Bile (Bilirubin), Hall

Bile (Bilirubin), Hall

Reagents for this procedure are sold as individual stain solutions and are available for purchase under separate part numbers with storage requirements and expiration date designated per bottle.

Product Options:

Part # Non-Kit


  250 ml 500 ml 1 Liter
Fouchet Reagent Part 1095A Part 1095B  
Van Gieson Stain Solution   Part 1404A Part 1404B


Additionally Needed:

Bile Control Slides Part 4060
Xylene, ACS Part 1445
Alcohol, Ethyl Denatured, 100% Part 10841
Alcohol, Ethyl Denatured, 95% Part 10842

For storage requirements and expiration date refer to individual product labels.    



Newcomer Supply Bile Stain, Hall’s Method is for the demonstration of bile (bilirubin) substances in tissue sections and to distinguish bile pigments from other tissue pigments.



Fixation: 10% Phosphate Buffered Formalin (Part 1090)

Technique:  Paraffin sections cut at 5 microns

Solutions:  All solutions are manufactured by Newcomer Supply, Inc.

All Newcomer Supply stain procedures are designed to be used with Coplin jars filled to 40 ml following the staining procedure provided below.



  1. Filter Fouchet Reagent prior to use.
  2. Deparaffinize sections thoroughly in three changes of xylene, 3 minutes each.  Hydrate through two changes each of 100% and 95% ethyl alcohols, 10 dips each.  Wash well with distilled water.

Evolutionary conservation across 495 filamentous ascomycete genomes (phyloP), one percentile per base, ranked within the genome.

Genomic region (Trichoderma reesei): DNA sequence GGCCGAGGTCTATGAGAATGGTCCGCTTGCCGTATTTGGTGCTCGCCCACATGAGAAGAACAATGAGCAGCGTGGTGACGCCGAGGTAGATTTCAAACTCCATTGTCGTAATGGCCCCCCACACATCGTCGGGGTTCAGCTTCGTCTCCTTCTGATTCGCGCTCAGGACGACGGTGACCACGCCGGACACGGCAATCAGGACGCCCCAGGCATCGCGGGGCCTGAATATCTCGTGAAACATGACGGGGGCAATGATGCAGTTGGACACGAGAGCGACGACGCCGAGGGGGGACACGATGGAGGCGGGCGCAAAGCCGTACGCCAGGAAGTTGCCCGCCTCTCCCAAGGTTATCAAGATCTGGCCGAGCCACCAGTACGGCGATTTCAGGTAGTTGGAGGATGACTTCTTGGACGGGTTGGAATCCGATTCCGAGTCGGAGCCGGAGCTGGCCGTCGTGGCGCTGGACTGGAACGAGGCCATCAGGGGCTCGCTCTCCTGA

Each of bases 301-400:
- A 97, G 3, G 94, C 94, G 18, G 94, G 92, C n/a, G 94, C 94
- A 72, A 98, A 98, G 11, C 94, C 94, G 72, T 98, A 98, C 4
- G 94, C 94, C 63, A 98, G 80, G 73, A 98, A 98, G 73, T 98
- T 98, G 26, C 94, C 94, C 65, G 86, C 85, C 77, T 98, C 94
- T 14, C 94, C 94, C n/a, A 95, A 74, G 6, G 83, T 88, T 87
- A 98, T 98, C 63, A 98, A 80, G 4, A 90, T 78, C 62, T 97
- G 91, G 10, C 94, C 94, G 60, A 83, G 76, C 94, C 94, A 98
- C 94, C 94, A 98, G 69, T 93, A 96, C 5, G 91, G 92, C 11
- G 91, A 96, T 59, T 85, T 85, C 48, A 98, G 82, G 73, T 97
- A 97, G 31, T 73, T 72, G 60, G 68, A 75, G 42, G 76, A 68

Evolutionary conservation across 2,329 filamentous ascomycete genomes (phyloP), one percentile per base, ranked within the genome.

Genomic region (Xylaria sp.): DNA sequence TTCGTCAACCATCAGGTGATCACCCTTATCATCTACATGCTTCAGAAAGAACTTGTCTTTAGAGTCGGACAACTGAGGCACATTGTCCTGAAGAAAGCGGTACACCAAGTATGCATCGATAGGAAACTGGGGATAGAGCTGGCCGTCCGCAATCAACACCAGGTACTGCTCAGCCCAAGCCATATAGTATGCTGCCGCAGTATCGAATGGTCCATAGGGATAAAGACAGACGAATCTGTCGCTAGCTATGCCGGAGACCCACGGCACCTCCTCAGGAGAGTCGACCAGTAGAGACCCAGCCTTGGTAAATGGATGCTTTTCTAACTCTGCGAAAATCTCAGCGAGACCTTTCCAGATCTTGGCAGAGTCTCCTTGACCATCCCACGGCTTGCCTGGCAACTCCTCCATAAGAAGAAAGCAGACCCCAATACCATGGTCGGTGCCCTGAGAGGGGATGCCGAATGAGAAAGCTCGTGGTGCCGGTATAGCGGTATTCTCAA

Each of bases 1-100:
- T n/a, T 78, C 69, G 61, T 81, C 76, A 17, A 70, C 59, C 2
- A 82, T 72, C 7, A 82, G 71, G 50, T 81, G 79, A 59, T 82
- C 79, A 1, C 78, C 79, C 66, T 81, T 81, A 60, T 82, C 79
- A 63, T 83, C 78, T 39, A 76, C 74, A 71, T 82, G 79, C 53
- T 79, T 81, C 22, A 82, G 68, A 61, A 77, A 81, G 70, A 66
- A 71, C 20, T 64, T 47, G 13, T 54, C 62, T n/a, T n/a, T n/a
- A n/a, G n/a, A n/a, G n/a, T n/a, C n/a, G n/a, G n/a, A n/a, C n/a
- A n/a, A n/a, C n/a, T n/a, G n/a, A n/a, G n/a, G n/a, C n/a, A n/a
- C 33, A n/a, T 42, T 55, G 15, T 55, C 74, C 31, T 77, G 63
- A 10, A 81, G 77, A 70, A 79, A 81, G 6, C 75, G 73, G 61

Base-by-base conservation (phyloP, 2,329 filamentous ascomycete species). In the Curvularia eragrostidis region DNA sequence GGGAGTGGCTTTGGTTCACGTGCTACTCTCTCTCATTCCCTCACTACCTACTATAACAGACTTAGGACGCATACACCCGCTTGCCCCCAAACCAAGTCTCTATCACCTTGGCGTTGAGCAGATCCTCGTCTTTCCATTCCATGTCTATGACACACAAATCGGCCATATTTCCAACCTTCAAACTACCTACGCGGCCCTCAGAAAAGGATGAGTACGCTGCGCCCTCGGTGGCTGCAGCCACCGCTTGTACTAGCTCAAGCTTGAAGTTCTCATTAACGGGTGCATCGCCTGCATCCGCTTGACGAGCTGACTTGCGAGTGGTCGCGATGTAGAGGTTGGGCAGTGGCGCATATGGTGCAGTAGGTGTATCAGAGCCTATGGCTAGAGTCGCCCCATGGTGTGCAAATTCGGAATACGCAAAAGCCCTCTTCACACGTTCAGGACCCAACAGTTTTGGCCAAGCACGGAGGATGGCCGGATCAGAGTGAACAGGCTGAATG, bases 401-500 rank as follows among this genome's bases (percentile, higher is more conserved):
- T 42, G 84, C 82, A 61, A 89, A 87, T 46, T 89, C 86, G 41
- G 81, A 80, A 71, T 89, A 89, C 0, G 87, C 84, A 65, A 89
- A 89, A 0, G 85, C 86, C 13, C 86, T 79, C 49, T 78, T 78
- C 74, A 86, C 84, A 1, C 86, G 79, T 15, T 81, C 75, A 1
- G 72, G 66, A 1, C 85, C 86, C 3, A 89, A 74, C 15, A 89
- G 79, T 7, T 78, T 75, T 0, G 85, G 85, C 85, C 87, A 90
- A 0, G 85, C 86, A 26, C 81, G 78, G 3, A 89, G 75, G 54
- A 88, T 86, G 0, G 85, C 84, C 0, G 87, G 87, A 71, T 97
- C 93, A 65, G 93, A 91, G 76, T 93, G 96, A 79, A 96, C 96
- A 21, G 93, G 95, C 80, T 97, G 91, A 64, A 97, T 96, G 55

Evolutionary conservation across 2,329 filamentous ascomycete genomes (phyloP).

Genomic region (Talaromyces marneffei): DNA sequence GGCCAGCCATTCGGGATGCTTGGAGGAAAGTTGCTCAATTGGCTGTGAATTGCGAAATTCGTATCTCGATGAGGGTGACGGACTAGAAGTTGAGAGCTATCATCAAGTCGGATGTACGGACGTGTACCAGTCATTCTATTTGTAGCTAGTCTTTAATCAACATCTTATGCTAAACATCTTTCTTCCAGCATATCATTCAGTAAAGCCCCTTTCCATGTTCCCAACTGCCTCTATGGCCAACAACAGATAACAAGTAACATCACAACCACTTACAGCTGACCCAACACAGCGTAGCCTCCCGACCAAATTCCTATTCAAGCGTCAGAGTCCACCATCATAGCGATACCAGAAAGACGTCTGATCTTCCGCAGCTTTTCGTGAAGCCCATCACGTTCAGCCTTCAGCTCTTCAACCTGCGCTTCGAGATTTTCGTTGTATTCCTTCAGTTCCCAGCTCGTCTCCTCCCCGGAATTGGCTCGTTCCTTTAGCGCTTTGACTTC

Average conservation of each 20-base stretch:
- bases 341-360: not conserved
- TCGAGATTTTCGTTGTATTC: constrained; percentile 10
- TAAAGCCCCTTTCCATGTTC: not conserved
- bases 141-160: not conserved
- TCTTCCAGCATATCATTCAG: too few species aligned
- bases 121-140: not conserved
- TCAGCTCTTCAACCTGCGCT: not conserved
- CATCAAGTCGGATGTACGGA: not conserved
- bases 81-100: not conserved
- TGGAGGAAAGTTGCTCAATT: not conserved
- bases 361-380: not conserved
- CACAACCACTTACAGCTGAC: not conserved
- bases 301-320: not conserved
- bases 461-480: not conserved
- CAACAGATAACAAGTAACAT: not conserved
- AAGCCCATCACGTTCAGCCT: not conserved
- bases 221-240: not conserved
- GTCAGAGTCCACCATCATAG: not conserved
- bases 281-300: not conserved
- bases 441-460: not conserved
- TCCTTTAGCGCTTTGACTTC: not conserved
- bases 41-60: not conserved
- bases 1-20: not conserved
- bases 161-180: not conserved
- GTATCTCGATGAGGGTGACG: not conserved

1. See Procedure Notes #1 and #2.
  1. Place slides in freshly filtered Fouchet Reagent for 5 minutes.
  2. Wash in three changes of tap water; rinse in distilled water.
  3. Stain sections in Van Gieson Stain Solution for 5 minutes.
  4. Rinse slides quickly in 95% alcohol.
  5. Dehydrate in two changes each of 95% and 100% ethyl alcohol. Clear in three changes of xylene, 10 dips each; coverslip with compatible mounting medium. 



Bile Emerald green to olive drab
Connective tissue Pink to red
Background Yellow



  1. Drain staining rack/slides after each step to prevent solution carry over.
  2. Do not allow sections to dry out at any point during staining procedure.
  3. If using a xylene substitute, closely follow the manufacturer’s recommendations for deparaffinization and clearing steps.



  1. Carson, Freida L., and Christa Hladik. Histotechnology: A Self-Instructional Text. 3rd ed. Chicago, Ill.: American Society of Clinical Pathologists, 2009. 268-269.
  2. Sheehan, Dezna C., and Barbara B. Hrapchak. Theory and Practice of Histotechnology. 2nd ed. St. Louis: Mosby, 1980. 219.
  3. Modifications developed by Newcomer Supply Laboratory.